c. The CT25K signal correction due to the water vapor absorption

The electromagnetic radiation emitted by the CT25K laser diode (905 ± 5 nm) is absorbed by the water vapor. Transmission at 905 nm for the total water vapor amount of 1 g cm−2 is about 0.91 and decreases to 0.82 for 3 g cm−2. The ceilometer signal must be corrected for water vapor absorption because of this significant reduction of transmittance. The radio sounding data (which are available usually twice a day) are used to estimate the profile of specific humidity, but this profile is scaled by the sun photometer total water vapor retrieval. This method allows us to take into account the temporal variability of the water vapor in the lower troposphere. Radiative transfer calculations are performed to determine transmission as a function of the water vapor content. In this study we use version 4.1 of the moderate resolution atmospheric transmission (MODTRAN) modeling code (Berk et al. 1998), which we run in the transmittance mode. We use the correlated-k option for the band model and use 1 cm−1 wavelength resolution. The water vapor absorption depends on the wavelength. For this reason, the spectral shape of the laser emitted energy needs to be known. We used the monolithic miniature spectrometer (MMS1-UV-VIS) Zeiss spectrometer to determine the emission spectrum of the CT25K laser diode. Spectral accuracy of this spectrometer is 0.3 nm, and temperature drift is about 0.02 nm K−1.

Figure 2 shows the normalized spectral dependence of laser energy (solid line with squares) and variability of transmission due to the water vapor absorption (solid line) as a function of wavelength. Emitted radiation is relatively wide and has a half width of about 10 nm. The mean water vapor transmission 〈Tr〉 can be calculated from the emission-weighted integral

 
formula

where E(λ) is spectral radiance emitted by the laser diode and Tr is calculated atmospheric transmission due to the water vapor effect.

Fig. 2.

The normalized spectrum of diode laser emission (solid line with squares) measured for the laser temperature of 28°C. The water vapor transmission (solid line) is plotted for the total water vapor content of 2 g cm−2.

Fig. 2.

The normalized spectrum of diode laser emission (solid line with squares) measured for the laser temperature of 28°C. The water vapor transmission (solid line) is plotted for the total water vapor content of 2 g cm−2.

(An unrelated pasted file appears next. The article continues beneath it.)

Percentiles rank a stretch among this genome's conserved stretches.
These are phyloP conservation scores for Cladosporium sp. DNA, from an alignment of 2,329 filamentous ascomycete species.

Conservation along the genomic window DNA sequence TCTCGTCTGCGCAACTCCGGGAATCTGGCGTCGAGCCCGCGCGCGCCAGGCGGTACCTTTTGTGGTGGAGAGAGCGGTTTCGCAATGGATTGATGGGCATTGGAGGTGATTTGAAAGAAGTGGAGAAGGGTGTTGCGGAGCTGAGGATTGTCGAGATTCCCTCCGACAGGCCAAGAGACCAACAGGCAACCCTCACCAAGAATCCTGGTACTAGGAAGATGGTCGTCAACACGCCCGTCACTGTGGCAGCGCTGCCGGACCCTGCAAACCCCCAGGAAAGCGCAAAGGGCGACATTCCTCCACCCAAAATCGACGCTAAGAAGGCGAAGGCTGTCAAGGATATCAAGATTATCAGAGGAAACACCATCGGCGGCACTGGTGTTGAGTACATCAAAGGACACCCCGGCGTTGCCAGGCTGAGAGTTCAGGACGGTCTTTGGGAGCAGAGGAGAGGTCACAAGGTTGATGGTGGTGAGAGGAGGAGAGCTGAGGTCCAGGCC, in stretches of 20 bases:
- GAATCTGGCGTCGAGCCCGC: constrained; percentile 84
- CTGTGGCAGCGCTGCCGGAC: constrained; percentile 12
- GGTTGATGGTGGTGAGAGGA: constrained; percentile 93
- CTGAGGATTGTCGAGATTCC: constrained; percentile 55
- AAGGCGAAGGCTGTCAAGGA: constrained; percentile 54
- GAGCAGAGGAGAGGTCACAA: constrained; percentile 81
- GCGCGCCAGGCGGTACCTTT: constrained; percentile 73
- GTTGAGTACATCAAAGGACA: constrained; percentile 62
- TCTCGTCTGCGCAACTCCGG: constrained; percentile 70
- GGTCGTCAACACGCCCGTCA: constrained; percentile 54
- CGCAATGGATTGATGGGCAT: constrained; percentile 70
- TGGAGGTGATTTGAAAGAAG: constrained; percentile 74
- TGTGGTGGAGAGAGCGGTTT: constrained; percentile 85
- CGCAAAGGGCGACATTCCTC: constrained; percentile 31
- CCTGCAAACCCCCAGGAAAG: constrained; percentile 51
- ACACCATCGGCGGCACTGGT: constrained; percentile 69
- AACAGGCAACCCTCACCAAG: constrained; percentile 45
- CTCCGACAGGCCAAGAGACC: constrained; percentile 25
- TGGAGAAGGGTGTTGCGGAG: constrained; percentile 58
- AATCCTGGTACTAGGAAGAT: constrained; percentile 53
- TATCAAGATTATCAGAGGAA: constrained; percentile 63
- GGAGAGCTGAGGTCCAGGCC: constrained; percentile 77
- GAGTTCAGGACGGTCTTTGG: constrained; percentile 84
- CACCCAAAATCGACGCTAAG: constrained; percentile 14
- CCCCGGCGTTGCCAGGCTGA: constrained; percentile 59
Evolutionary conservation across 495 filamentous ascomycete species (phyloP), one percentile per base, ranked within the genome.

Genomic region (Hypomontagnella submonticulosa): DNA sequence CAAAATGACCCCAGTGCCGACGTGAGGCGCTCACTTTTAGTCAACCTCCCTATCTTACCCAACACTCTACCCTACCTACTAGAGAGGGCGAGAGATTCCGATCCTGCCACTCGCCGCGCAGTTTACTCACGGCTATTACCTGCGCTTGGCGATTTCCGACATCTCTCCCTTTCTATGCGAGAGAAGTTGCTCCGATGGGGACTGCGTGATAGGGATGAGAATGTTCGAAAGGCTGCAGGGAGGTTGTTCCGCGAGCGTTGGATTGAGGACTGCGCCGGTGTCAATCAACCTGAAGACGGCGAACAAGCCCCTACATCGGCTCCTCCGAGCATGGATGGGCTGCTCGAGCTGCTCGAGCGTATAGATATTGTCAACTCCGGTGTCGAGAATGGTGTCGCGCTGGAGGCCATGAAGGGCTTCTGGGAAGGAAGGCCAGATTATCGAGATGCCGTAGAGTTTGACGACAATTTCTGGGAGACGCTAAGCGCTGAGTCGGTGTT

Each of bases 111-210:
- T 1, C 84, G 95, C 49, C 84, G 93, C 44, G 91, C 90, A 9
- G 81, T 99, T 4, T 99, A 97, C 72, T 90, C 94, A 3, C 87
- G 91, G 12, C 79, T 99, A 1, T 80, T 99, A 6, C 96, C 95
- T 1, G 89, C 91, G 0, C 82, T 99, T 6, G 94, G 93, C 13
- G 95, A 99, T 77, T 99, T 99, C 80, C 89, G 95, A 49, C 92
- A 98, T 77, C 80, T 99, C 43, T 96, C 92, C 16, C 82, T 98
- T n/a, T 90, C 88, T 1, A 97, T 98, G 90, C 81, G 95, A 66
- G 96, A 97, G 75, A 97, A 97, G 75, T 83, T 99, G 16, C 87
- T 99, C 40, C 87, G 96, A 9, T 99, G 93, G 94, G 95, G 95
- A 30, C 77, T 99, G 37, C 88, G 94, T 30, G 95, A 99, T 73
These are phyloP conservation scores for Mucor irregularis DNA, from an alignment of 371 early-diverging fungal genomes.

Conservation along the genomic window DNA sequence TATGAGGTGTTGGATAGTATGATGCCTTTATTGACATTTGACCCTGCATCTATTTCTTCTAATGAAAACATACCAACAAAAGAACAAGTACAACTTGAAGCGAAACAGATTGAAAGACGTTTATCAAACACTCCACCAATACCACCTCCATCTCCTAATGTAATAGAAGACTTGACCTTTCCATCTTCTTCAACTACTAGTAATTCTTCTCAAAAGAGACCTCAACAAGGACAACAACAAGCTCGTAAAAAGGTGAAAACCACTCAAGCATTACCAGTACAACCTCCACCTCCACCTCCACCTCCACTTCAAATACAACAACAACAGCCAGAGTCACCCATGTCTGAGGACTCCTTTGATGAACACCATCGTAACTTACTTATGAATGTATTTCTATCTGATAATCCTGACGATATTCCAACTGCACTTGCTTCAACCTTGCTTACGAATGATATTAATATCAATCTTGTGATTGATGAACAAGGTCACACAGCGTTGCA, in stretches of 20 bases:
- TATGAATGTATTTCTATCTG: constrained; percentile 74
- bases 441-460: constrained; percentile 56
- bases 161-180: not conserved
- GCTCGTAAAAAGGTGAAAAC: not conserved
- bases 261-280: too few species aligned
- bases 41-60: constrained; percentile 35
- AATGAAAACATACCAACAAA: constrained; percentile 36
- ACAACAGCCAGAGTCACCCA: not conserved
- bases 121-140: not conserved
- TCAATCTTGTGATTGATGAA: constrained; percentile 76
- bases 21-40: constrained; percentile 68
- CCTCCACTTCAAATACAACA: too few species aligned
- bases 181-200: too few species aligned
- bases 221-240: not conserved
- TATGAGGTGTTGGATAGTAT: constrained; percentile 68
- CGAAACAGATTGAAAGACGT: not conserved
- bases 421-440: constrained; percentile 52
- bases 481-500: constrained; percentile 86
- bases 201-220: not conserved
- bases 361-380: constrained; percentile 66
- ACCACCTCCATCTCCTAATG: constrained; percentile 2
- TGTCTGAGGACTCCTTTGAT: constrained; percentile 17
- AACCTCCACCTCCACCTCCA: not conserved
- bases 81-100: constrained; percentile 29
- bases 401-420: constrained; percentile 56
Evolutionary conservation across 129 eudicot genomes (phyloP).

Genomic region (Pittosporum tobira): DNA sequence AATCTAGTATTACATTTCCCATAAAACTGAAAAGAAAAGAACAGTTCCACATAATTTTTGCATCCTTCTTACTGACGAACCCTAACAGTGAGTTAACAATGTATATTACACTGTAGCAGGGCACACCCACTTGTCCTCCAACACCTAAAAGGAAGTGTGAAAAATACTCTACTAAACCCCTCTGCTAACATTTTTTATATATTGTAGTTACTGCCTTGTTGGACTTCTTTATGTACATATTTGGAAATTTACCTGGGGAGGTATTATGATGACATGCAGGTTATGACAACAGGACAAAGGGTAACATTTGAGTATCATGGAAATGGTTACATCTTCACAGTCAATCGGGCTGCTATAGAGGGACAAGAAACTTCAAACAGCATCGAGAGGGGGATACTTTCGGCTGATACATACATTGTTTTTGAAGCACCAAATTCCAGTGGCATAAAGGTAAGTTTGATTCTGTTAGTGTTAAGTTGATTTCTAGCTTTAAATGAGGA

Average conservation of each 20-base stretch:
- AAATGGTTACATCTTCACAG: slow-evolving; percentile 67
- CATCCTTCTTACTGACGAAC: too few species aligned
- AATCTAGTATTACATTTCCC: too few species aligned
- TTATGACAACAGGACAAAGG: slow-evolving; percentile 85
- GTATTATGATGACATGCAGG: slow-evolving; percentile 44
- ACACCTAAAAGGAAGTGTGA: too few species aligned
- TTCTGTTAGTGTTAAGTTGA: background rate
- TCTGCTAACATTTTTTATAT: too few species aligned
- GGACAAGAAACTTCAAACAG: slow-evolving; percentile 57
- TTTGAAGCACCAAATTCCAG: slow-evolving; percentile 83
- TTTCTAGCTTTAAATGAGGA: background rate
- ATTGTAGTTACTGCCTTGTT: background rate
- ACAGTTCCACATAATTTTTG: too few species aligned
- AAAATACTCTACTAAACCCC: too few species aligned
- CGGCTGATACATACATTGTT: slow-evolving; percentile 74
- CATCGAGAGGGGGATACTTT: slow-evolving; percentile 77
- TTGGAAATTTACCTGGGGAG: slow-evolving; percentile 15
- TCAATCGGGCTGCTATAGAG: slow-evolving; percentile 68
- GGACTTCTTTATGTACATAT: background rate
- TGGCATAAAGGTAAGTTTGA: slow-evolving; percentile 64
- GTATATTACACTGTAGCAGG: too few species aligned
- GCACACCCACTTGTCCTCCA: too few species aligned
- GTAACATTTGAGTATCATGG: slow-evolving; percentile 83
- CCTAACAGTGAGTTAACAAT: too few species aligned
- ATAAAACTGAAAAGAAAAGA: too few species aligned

Temperature drift of the laser diode emission spectrum plays an important role. The CT25K laser diode temperature is kept at 20°–25°C, but for higher temperatures it is not stabilized. There is a 0.25 nm K−1 wavelength shift of laser emission. Figure 3 shows the variability of water vapor transmission for different water vapor contents as a function of the peak wavelength. Significant changes of the water vapor transmission appear only for large water vapor contents. Variability of the water vapor transmission for the total water vapor content smaller than 2 g cm−2 is small. Thus, the peak wavelength dependence can only be significant for tropical atmospheres.

Fig. 3.

Calculated water vapor transmission as a function of the peak emissivity wavelength for several total water vapor contents [precipitable water (PW; g cm−2)].

Fig. 3.

Calculated water vapor transmission as a function of the peak emissivity wavelength for several total water vapor contents [precipitable water (PW; g cm−2)].

The water vapor modification leads to a standard lidar equation where the right-hand term depends on aerosol and molecular optical properties only:

 
formula

where Sraw(z) is a raw ceilometer signal and S(z) is a ceilometer after the water vapor correction. Figure 4 shows the difference between vertical profiles of the CT25K original range-corrected signals (solid lines) and the signals corrected for the water vapor absorption (dotted). In the first case (Fig. 4a) the water vapor correction in the boundary layer reaches 30% because of the high value of specific humidity. In the second case (Fig. 4b) the specific humidity in the boundary layer is significantly smaller and this correction is also small. However, in the mineral dust layers, which are observed between 1.5 and 3 km, applying the water vapor correction in Eq. (5) leads to an increase of the ceilometer range signal by about 30%–40%.

Fig. 4.

Comparison of the range-corrected signal with (dots) and without (solid line) water vapor correction for two different atmospheric conditions: (a) 0320 and (b) 2230 UTC 13 Sep 2004 (UAE2). The boundary layer specific humidity is higher in (a) and so is the water vapor correction.

Fig. 4.

Comparison of the range-corrected signal with (dots) and without (solid line) water vapor correction for two different atmospheric conditions: (a) 0320 and (b) 2230 UTC 13 Sep 2004 (UAE2). The boundary layer specific humidity is higher in (a) and so is the water vapor correction.

4. Comparison of the range-corrected signals between the CT25K ceilometer and the aerosol lidar

In this section we compare the range-corrected signals of the ceilometer and the FUB lidar. Figure 5 shows temporal variability of these signals measured during SAWA on 1 April 2005. The magnitude of the range-corrected signals is different because of different instrument calibrations C. The diurnal evolution of the boundary layer measured by the ceilometer is consistent with observations made with the FUB lidar. The top of the boundary layer height is similar in both cases.